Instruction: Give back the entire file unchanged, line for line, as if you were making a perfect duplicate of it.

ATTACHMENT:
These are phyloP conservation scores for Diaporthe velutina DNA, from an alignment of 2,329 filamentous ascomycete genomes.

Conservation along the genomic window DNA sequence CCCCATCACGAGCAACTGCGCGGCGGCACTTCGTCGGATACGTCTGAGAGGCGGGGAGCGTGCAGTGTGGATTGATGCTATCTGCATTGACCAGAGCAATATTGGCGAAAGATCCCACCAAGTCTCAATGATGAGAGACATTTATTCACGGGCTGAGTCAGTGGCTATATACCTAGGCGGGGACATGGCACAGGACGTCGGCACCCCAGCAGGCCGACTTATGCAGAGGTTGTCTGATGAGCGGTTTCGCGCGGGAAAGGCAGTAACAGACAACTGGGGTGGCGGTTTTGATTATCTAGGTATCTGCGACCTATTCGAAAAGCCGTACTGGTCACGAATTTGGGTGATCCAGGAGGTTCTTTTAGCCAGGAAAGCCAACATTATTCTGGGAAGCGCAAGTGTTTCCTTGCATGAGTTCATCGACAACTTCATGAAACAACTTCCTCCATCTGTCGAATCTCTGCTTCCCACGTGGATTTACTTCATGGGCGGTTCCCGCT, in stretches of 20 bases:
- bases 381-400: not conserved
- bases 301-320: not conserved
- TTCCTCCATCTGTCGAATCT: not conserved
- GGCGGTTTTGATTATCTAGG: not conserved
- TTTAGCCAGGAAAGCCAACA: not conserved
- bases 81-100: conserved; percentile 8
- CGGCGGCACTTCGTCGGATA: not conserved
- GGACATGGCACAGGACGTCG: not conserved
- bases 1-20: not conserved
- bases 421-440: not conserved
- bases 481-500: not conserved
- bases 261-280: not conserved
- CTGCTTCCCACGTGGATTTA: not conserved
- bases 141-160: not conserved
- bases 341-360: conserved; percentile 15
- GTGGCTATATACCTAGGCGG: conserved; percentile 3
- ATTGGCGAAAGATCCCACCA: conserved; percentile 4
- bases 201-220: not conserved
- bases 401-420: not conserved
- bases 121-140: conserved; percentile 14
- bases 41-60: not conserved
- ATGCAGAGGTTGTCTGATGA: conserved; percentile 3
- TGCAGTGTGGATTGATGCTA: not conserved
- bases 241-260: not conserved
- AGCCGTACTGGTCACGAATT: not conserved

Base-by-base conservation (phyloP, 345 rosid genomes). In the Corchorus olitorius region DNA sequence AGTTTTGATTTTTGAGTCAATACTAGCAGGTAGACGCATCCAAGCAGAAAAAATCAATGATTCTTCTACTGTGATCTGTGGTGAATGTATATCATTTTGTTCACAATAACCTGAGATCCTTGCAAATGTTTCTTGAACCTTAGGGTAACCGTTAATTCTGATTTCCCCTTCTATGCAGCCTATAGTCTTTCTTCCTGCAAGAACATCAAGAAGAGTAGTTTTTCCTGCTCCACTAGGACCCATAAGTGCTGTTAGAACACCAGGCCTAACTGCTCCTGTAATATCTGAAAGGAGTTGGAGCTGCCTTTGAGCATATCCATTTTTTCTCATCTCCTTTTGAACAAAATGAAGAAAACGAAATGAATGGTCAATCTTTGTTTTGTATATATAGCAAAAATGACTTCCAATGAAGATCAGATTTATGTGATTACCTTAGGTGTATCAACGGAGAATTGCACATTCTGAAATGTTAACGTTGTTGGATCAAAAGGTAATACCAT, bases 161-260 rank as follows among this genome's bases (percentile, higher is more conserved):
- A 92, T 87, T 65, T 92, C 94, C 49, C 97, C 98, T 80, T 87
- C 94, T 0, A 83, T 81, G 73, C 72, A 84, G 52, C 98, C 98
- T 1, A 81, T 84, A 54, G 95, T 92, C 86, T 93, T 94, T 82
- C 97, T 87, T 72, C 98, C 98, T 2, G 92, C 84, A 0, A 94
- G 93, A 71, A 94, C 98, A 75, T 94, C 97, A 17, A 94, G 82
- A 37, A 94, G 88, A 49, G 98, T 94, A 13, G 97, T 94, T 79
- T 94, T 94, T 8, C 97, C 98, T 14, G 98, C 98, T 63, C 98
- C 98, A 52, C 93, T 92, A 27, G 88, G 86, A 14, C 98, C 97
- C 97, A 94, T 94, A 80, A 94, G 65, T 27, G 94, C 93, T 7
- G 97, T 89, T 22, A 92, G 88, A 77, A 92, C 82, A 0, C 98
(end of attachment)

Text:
These are phyloP conservation scores for Diaporthe velutina DNA, from an alignment of 2,329 filamentous ascomycete genomes.

Conservation along the genomic window DNA sequence CCCCATCACGAGCAACTGCGCGGCGGCACTTCGTCGGATACGTCTGAGAGGCGGGGAGCGTGCAGTGTGGATTGATGCTATCTGCATTGACCAGAGCAATATTGGCGAAAGATCCCACCAAGTCTCAATGATGAGAGACATTTATTCACGGGCTGAGTCAGTGGCTATATACCTAGGCGGGGACATGGCACAGGACGTCGGCACCCCAGCAGGCCGACTTATGCAGAGGTTGTCTGATGAGCGGTTTCGCGCGGGAAAGGCAGTAACAGACAACTGGGGTGGCGGTTTTGATTATCTAGGTATCTGCGACCTATTCGAAAAGCCGTACTGGTCACGAATTTGGGTGATCCAGGAGGTTCTTTTAGCCAGGAAAGCCAACATTATTCTGGGAAGCGCAAGTGTTTCCTTGCATGAGTTCATCGACAACTTCATGAAACAACTTCCTCCATCTGTCGAATCTCTGCTTCCCACGTGGATTTACTTCATGGGCGGTTCCCGCT, in stretches of 20 bases:
- bases 381-400: not conserved
- bases 301-320: not conserved
- TTCCTCCATCTGTCGAATCT: not conserved
- GGCGGTTTTGATTATCTAGG: not conserved
- TTTAGCCAGGAAAGCCAACA: not conserved
- bases 81-100: conserved; percentile 8
- CGGCGGCACTTCGTCGGATA: not conserved
- GGACATGGCACAGGACGTCG: not conserved
- bases 1-20: not conserved
- bases 421-440: not conserved
- bases 481-500: not conserved
- bases 261-280: not conserved
- CTGCTTCCCACGTGGATTTA: not conserved
- bases 141-160: not conserved
- bases 341-360: conserved; percentile 15
- GTGGCTATATACCTAGGCGG: conserved; percentile 3
- ATTGGCGAAAGATCCCACCA: conserved; percentile 4
- bases 201-220: not conserved
- bases 401-420: not conserved
- bases 121-140: conserved; percentile 14
- bases 41-60: not conserved
- ATGCAGAGGTTGTCTGATGA: conserved; percentile 3
- TGCAGTGTGGATTGATGCTA: not conserved
- bases 241-260: not conserved
- AGCCGTACTGGTCACGAATT: not conserved

Base-by-base conservation (phyloP, 345 rosid genomes). In the Corchorus olitorius region DNA sequence AGTTTTGATTTTTGAGTCAATACTAGCAGGTAGACGCATCCAAGCAGAAAAAATCAATGATTCTTCTACTGTGATCTGTGGTGAATGTATATCATTTTGTTCACAATAACCTGAGATCCTTGCAAATGTTTCTTGAACCTTAGGGTAACCGTTAATTCTGATTTCCCCTTCTATGCAGCCTATAGTCTTTCTTCCTGCAAGAACATCAAGAAGAGTAGTTTTTCCTGCTCCACTAGGACCCATAAGTGCTGTTAGAACACCAGGCCTAACTGCTCCTGTAATATCTGAAAGGAGTTGGAGCTGCCTTTGAGCATATCCATTTTTTCTCATCTCCTTTTGAACAAAATGAAGAAAACGAAATGAATGGTCAATCTTTGTTTTGTATATATAGCAAAAATGACTTCCAATGAAGATCAGATTTATGTGATTACCTTAGGTGTATCAACGGAGAATTGCACATTCTGAAATGTTAACGTTGTTGGATCAAAAGGTAATACCAT, bases 161-260 rank as follows among this genome's bases (percentile, higher is more conserved):
- A 92, T 87, T 65, T 92, C 94, C 49, C 97, C 98, T 80, T 87
- C 94, T 0, A 83, T 81, G 73, C 72, A 84, G 52, C 98, C 98
- T 1, A 81, T 84, A 54, G 95, T 92, C 86, T 93, T 94, T 82
- C 97, T 87, T 72, C 98, C 98, T 2, G 92, C 84, A 0, A 94
- G 93, A 71, A 94, C 98, A 75, T 94, C 97, A 17, A 94, G 82
- A 37, A 94, G 88, A 49, G 98, T 94, A 13, G 97, T 94, T 79
- T 94, T 94, T 8, C 97, C 98, T 14, G 98, C 98, T 63, C 98
- C 98, A 52, C 93, T 92, A 27, G 88, G 86, A 14, C 98, C 97
- C 97, A 94, T 94, A 80, A 94, G 65, T 27, G 94, C 93, T 7
- G 97, T 89, T 22, A 92, G 88, A 77, A 92, C 82, A 0, C 98